The Anthropology of Globalization: Cultural Anthropology Enters the 21st Century

By Ted C. Lewellen | Go to book overview

Chapter 4

Development, Devolution, and Discourse

The term [“development”] is so imprecise and vulgar that it should be stricken from any proper lexicon of technical terms.

David Apter 1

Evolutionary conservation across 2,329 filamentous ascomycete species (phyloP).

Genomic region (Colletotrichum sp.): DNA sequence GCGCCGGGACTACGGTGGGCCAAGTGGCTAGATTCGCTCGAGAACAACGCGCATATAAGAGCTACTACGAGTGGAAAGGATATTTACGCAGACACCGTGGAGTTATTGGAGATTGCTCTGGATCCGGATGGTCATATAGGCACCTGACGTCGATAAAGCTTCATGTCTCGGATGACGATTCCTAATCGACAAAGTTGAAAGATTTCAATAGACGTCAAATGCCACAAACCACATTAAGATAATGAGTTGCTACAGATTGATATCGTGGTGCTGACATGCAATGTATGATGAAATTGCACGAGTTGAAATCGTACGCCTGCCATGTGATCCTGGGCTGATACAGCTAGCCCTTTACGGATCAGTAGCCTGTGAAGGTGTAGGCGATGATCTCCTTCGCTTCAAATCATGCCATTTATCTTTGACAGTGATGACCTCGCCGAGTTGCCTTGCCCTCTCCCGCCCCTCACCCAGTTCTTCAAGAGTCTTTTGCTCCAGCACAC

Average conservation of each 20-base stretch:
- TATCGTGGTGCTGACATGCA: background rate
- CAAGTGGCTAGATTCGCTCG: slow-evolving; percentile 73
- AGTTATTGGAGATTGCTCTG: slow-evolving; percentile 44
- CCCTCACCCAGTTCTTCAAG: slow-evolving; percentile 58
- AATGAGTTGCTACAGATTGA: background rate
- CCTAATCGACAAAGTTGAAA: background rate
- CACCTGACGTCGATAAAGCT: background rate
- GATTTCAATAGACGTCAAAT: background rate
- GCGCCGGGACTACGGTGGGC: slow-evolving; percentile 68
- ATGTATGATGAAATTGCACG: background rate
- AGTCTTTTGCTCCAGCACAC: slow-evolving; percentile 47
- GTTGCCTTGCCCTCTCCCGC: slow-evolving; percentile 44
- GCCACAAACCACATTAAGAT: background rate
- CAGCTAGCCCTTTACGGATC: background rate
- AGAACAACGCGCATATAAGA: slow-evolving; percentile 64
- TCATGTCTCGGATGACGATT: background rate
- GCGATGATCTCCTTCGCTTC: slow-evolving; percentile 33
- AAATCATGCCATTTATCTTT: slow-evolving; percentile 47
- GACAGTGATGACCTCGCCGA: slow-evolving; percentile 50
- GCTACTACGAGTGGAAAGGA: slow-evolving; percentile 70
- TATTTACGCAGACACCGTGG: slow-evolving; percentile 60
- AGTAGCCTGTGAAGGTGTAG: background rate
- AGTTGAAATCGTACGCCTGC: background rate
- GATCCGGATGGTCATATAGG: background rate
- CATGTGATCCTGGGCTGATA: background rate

Not long ago, development occupied that privileged place in the lexicon of the social sciences presently held by globalization. As is the case with the present usurper, there was little agreement about what development meant. There were passionate assertions that it would save mankind and equally passionate accusations that it was a postcolonial conspiracy to maintain Western hegemony over the Third World. Some believed that development would bring about equality between peoples and nations, while others held that it was increasing inequality. Macroeconomic statistics proved that development improved the lot of the masses, and microeconomic statistics proved that it impoverished the masses. Some scholars contended that it would raise Third World women out of poverty, and others asserted that it condemned them to even greater poverty. The claims and counterclaims for and against development were so similar to those now being applied to globalization that one might well assume that one concept has simply replaced an earlier one. Indeed, some economists, especially those who see free-market forces as the primary engine of world betterment, seem to assume that globalization is just development writ large. This is unfortunate: Globalization and development are very different concepts.

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